Despite the exponential advancement in research initiatives in the public and private sectors, a critical role in the development of HCAI has been consistently overlooked. One of HCAI’s goals is facilitating shared objectives between the optimization goals of an AI and human decision-making. To advance in this goal, however, it is essential to consider and integrate the contextual needs of different affected social groups into AI’s design and development methodologies. This contextualization implies analyzing background information beyond the collected data points, which amounts to societal conditions affecting individuals the AI is programmed to aid. Incorporating systematic ethical scrutiny, for example, can help prevent solutionism traps from blinding against alternative solutions to a socio-technical problem, which may not require using AI as the default. After all, technical feasibility does not amount to moral desirability.
Thus, developing AI technologies to serve people requires an interdisciplinary perspective rooted in the moral questioning of real-life AI applications that fosters trust whilst respecting people’s dignity. Teaching these methodological tools for moral deliberation is still underdeveloped. Many undergraduate and graduate courses keep ethics as a foreign aspect of their curriculum. We are educating highly trained developers and overlooking their role as professionals and citizens capable of critically engaging with concerns about fairness, equality, discrimination, transparency, and responsibility in AI.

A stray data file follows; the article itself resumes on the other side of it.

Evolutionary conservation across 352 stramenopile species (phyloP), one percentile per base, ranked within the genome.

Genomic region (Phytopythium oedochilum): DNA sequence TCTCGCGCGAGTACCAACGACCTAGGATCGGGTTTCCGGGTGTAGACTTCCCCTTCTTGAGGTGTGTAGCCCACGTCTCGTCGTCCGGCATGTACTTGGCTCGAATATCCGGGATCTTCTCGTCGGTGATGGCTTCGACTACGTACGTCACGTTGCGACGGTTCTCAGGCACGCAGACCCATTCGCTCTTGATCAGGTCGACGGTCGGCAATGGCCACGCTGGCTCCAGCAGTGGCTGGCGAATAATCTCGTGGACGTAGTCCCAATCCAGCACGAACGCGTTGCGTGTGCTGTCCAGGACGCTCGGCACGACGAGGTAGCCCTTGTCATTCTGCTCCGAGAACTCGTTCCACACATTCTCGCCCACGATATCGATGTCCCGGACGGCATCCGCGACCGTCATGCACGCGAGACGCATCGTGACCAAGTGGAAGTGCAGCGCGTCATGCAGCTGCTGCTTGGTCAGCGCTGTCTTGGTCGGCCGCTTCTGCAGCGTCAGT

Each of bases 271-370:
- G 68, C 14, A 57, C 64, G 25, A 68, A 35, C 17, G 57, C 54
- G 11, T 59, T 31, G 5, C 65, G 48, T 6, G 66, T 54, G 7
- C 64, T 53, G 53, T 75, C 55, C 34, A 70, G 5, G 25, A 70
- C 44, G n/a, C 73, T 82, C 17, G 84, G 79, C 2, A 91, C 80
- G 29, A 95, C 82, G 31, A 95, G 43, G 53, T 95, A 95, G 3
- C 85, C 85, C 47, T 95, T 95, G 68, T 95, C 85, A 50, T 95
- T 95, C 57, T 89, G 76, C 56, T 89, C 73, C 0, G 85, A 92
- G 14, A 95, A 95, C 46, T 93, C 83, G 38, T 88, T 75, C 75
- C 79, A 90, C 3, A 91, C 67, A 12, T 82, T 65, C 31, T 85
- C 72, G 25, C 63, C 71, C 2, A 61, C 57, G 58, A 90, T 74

A central dimension of an applied ethical approach to AI’s development implies meaningful human control over the AI. The interpretation, understanding, and implementation of the technology’s limitations depend on human decision-making, which is necessarily context-dependent. Accordingly, to continue this integration of human-centred AI into society, we cannot move forward without educating future developers to think and deliberate about the ethics of AI, not as an added feature but as a foundational element.
Universidade Católica Portuguesa (Portugal)
Written by Paulo Cardoso, Professor at Católica Lisbon School of Business and Economics and expert in digital innovation
How safe is the Internet?
The Internet has been around for more than 50 years already. Still, it only conquered the world after the World Wide Web advent, starting in the mid-90s. In those old days, many of us believed that the freedom of communication would naturally foster the freedom of speech, allowing participants to access as much information and knowledge as they wanted and possibly could. We sincerely believed we were building a better world.